May 31st, 2004|
Q. I had the good fortune to visit Colorado last summer, and a chance to fish the Frying Pan River. I experienced big caddis, green drake, and other mayfly hatches at high noon in the blazing sun with air temperatures over ninety degrees! Almost all of the hatches this size I've experienced in N. California were caddis just about the time it's too hard to see to tie a knot. I also fish tailwaters here where most trout are reluctant to come to the surface, even during a relatively good hatch. What causes these differences? Thanks.
If you've read any of my previous responses concerning
insect hatching and temperature, you'll know that
aquatic insects require a certain number of
degree-days to hatch; when they have experienced
the required number, they hatch, regardless of
whether it is high noon, evening, hot, or cool.
Some insects respond to various light conditions
and emerge more readily when the preferred light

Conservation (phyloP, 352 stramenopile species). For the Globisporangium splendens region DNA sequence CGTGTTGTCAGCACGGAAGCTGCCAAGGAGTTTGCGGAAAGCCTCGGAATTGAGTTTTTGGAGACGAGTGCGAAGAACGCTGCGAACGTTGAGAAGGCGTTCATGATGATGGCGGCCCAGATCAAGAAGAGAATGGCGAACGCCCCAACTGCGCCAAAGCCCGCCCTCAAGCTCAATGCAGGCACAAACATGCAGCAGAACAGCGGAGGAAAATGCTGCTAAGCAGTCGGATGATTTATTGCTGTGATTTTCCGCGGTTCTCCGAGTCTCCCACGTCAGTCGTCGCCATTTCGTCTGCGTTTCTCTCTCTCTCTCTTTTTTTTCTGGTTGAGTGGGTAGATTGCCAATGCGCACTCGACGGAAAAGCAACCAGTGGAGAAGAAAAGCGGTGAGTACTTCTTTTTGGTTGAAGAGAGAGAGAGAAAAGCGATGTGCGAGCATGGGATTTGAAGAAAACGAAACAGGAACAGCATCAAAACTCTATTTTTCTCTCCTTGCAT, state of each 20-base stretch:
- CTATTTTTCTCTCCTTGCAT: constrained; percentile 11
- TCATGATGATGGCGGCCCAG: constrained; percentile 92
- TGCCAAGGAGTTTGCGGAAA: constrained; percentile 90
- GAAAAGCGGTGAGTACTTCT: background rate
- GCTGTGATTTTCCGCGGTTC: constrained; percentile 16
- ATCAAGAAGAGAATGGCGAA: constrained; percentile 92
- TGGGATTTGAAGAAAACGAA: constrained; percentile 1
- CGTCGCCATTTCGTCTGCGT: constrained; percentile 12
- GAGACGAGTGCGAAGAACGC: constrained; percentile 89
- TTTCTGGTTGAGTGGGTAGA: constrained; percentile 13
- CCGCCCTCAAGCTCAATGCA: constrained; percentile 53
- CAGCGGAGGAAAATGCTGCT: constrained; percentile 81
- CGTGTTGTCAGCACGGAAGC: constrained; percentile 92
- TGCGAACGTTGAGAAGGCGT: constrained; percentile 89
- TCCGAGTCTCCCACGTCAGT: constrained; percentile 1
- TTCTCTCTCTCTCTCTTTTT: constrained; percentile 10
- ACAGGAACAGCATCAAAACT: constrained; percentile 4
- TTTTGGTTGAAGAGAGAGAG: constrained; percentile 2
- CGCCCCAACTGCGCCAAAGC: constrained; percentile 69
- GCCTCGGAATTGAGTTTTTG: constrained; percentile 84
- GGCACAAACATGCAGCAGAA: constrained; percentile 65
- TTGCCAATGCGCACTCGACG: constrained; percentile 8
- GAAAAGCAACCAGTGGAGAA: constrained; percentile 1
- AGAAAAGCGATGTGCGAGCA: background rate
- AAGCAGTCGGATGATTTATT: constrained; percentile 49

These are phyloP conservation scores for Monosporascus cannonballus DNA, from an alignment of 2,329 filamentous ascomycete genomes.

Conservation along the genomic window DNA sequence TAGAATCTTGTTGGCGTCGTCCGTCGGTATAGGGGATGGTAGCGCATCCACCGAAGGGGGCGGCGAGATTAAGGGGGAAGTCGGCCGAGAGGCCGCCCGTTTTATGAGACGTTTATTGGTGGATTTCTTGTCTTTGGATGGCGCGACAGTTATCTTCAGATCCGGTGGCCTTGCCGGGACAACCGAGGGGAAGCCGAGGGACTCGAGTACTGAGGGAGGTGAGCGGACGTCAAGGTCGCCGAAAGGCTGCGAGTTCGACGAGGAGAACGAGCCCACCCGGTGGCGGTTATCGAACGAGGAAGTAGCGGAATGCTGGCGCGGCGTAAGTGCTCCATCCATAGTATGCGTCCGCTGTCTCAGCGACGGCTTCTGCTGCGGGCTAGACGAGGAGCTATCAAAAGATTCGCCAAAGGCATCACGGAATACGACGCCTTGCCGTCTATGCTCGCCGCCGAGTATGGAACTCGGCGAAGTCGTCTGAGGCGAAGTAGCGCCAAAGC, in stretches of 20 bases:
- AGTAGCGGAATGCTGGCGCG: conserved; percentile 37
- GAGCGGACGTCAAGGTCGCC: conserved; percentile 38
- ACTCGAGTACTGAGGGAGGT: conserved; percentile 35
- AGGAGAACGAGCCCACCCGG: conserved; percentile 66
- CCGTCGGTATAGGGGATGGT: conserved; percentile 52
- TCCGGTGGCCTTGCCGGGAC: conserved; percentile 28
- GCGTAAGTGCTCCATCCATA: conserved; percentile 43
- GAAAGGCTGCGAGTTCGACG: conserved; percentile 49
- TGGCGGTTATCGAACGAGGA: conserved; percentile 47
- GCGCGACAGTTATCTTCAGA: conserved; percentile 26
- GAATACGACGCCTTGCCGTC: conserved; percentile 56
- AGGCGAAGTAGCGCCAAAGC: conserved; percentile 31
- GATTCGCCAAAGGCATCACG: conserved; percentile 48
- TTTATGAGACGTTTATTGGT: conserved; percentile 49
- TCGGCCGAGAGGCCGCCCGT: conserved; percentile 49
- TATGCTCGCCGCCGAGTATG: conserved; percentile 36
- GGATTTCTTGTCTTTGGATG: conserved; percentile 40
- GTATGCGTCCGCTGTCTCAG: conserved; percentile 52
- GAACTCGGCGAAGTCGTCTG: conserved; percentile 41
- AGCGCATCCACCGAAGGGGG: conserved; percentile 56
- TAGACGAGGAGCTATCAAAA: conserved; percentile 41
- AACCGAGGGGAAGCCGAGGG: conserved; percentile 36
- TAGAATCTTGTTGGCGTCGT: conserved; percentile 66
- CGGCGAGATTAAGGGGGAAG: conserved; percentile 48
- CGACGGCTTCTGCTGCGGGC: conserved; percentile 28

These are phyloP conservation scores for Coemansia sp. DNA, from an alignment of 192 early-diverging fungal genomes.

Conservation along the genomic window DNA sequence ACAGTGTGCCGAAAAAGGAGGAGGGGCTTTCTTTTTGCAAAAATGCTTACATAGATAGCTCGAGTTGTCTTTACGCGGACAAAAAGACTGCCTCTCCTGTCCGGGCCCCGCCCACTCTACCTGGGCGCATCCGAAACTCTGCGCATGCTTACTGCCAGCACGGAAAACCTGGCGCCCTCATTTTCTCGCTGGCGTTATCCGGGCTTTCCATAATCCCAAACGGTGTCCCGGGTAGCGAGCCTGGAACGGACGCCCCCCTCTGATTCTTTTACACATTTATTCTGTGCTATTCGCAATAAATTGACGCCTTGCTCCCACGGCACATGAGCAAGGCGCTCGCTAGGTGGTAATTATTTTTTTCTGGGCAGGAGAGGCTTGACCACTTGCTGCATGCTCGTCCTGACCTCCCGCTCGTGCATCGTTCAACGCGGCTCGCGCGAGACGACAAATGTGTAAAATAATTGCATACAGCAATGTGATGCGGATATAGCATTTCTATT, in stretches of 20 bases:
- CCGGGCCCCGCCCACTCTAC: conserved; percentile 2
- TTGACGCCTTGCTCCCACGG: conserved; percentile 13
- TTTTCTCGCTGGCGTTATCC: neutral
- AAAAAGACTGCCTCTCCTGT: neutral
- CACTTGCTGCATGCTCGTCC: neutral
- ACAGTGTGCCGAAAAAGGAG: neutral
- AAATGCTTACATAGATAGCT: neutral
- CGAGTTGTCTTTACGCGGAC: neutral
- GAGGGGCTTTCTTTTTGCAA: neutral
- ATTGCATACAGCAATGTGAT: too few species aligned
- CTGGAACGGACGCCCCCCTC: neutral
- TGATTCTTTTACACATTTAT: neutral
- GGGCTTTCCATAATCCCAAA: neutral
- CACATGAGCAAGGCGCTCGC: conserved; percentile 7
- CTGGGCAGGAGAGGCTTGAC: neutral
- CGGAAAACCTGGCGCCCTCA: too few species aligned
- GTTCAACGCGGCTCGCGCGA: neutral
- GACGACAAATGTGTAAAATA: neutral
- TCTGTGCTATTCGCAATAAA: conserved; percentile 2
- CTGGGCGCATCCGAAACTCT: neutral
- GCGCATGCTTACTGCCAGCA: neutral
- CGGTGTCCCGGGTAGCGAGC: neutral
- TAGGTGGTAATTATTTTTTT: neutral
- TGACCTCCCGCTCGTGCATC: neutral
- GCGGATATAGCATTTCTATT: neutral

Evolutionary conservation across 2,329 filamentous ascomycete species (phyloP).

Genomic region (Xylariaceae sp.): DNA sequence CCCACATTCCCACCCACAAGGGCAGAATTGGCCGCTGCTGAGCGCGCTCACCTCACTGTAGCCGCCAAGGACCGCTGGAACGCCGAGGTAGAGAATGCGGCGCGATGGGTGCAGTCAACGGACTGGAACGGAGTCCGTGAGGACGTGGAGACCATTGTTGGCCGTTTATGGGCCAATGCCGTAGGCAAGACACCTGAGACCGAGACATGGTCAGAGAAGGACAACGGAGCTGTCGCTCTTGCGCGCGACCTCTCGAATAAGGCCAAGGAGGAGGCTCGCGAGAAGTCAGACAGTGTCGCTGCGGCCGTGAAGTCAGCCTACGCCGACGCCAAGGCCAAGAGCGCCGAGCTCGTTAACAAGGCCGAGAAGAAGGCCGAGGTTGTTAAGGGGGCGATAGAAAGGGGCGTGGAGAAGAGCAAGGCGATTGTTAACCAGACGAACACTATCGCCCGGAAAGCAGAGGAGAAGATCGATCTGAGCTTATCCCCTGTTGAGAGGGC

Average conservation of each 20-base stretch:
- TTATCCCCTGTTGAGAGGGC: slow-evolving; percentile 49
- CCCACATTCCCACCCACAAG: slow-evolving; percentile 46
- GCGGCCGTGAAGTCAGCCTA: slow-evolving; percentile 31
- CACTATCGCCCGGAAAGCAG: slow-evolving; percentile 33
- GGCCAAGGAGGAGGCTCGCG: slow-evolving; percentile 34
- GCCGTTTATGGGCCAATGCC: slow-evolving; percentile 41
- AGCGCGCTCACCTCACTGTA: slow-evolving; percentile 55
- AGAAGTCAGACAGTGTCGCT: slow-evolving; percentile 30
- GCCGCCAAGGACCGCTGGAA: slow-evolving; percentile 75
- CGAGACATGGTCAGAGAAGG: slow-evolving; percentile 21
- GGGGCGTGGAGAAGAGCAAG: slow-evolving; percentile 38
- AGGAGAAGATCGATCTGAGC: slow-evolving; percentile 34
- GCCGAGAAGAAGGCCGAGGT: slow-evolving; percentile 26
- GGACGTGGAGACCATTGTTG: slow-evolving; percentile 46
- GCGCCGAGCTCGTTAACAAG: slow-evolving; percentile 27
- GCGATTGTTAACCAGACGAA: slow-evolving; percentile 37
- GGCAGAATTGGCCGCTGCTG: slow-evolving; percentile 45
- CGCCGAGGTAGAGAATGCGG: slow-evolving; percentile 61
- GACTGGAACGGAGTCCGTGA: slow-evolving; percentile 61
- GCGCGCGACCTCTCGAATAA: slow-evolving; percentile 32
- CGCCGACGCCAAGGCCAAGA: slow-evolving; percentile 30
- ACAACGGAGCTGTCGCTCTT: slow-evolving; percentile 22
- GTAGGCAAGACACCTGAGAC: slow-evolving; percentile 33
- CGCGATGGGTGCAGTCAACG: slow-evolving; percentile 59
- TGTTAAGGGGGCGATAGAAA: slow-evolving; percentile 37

conditions are present; that might explain why
the caddis in N. California emerge under low
light conditions. Again, many of these traits
are species-specific, so it is hard to generalize
on some of these things. The reluctant trout may
find plenty to feed on in the deeper waters, thus
they don't have any reason to chase hatches - that's
~ C. E. (Bert) Cushing, aka Streamdoctor
105 W. Cherokee Dr.
Estes Park, CO 80517
The 'Stream Doctor' is a retired professional stream ecologist and author, now living in the West and spending way too much time fly-fishing. You are invited to submit questions relating to anything stream related directly to him for use in this Q & A Feature at email@example.com.
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